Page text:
Editors' note: The Madrid government's recent crackdown on the Catalonian separatists has provoked a discussion on the national question. We think that Lenin's view of the principles involved is wise counsel.
Oct. 29, 2017
On the plea that its demands are “practical”, the bourgeoisie of the oppressed nations will call upon the proletariat to support its aspirations unconditionally. The most practical procedure is to say a plain “yes” in favour of the secession of a particular nation rather than in favour of all nations having the right to secede!
The proletariat is opposed to such practicality. While recognising equality and equal rights to a national state, it values above all and places foremost the alliance of the proletarians of all nations, and assesses any national demand, any national separation, from the angle of the workers’ class struggle. This call for practicality is in fact merely a call for uncritical acceptance of bourgeois aspirations.
By supporting the right to secession, we are told, you are supporting the bourgeois nationalism of the oppressed nations. This is what Rosa Luxemburg says, and she is echoed by Semkovsky, the opportunist, who incidentally is the only representative of liquidationist ideas on this question, in the liquidationist newspaper!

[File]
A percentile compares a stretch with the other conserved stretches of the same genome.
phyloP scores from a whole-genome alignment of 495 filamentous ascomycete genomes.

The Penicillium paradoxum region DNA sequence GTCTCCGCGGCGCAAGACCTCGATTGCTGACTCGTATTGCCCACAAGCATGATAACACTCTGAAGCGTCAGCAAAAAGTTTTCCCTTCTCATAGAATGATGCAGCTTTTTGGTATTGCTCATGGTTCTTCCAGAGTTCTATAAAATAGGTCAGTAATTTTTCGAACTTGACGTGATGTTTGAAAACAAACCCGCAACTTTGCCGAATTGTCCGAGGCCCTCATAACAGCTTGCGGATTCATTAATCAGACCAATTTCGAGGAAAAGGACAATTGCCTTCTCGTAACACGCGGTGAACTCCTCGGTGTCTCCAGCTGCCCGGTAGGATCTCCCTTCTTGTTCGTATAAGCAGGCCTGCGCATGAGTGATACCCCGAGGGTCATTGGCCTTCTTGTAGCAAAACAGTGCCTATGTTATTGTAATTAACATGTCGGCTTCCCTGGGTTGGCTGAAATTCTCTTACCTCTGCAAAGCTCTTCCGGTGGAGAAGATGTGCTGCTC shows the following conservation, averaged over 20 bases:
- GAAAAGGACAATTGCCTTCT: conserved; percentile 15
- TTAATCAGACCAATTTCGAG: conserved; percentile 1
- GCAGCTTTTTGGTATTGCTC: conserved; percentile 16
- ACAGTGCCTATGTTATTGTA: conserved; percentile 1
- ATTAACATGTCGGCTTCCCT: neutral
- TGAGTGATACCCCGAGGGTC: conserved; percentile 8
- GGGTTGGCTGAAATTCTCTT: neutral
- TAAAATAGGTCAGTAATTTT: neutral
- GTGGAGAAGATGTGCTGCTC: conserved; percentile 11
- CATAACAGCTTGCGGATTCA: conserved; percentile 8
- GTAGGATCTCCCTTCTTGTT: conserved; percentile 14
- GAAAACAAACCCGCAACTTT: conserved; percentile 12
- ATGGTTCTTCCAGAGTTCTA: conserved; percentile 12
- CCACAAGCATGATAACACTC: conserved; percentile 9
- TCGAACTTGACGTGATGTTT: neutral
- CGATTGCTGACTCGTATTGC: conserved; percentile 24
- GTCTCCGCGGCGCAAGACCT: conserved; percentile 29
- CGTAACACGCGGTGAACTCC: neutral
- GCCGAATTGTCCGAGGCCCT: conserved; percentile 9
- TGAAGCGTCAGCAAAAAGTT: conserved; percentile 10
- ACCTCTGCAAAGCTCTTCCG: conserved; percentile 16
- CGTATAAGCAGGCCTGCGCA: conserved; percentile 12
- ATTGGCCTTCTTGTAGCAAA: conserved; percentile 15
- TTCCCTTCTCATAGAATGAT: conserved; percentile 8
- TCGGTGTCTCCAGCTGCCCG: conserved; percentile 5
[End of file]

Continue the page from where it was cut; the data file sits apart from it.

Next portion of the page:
Our reply to this is: No, it is to the bourgeoisie that a “practical” solution of this question is important. To the workers the important thing is to distinguish the principles of the two trends. Insofar as the bourgeoisie of the oppressed nation fights the oppressor, we are always, in every case, and more strongly than anyone else, in favour, for we are the staunchest and the most consistent enemies of oppression. But insofar as the bourgeoisie of the oppressed nation stands for its own bourgeois nationalism, we stand against. We fight against the privileges and violence of the oppressor nation, and do not in any way condone strivings for privileges on the part of the oppressed nation.
If, in our political agitation, we fail to advance and advocate the slogan of the right to secession, we shall play into the hands, not only of the bourgeoisie, but also of the feudal landlords and the absolutism of the oppressor nation. Kautsky long ago used this argument against Rosa Luxemburg, and the argument is indisputable. When, in her anxiety not to “assist” the nationalist bourgeoisie of Poland, Rosa Luxemburg rejects the right to secession in the programme of the Marxists in Russia, she is in fact assisting the Great-Russian Black Hundreds. She is in fact assisting opportunist tolerance of the privileges (and worse than privileges) of the Great Russians.
Carried away by the struggle against nationalism in Poland, Rosa Luxemburg has forgotten the nationalism of the Great Russians, although it is this nationalism that is the most formidable at the present time. It is a nationalism that is mere feudal than bourgeois, and is the principal obstacle to democracy and to the proletarian struggle. The bourgeois nationalism of any oppressed nation has a general democratic content that is directed against oppression, and it is this content that we unconditionally support, At the same time we strictly distinguish it from the tendency towards national exclusiveness; we fight against the tendency of the Polish bourgeois to oppress the Jews, etc., etc.
This is “unpractical” from the standpoint of the bourgeois and the philistine, but it is the only policy in the national question that is practical, based on principles, and really promotes democracy, liberty and proletarian unity.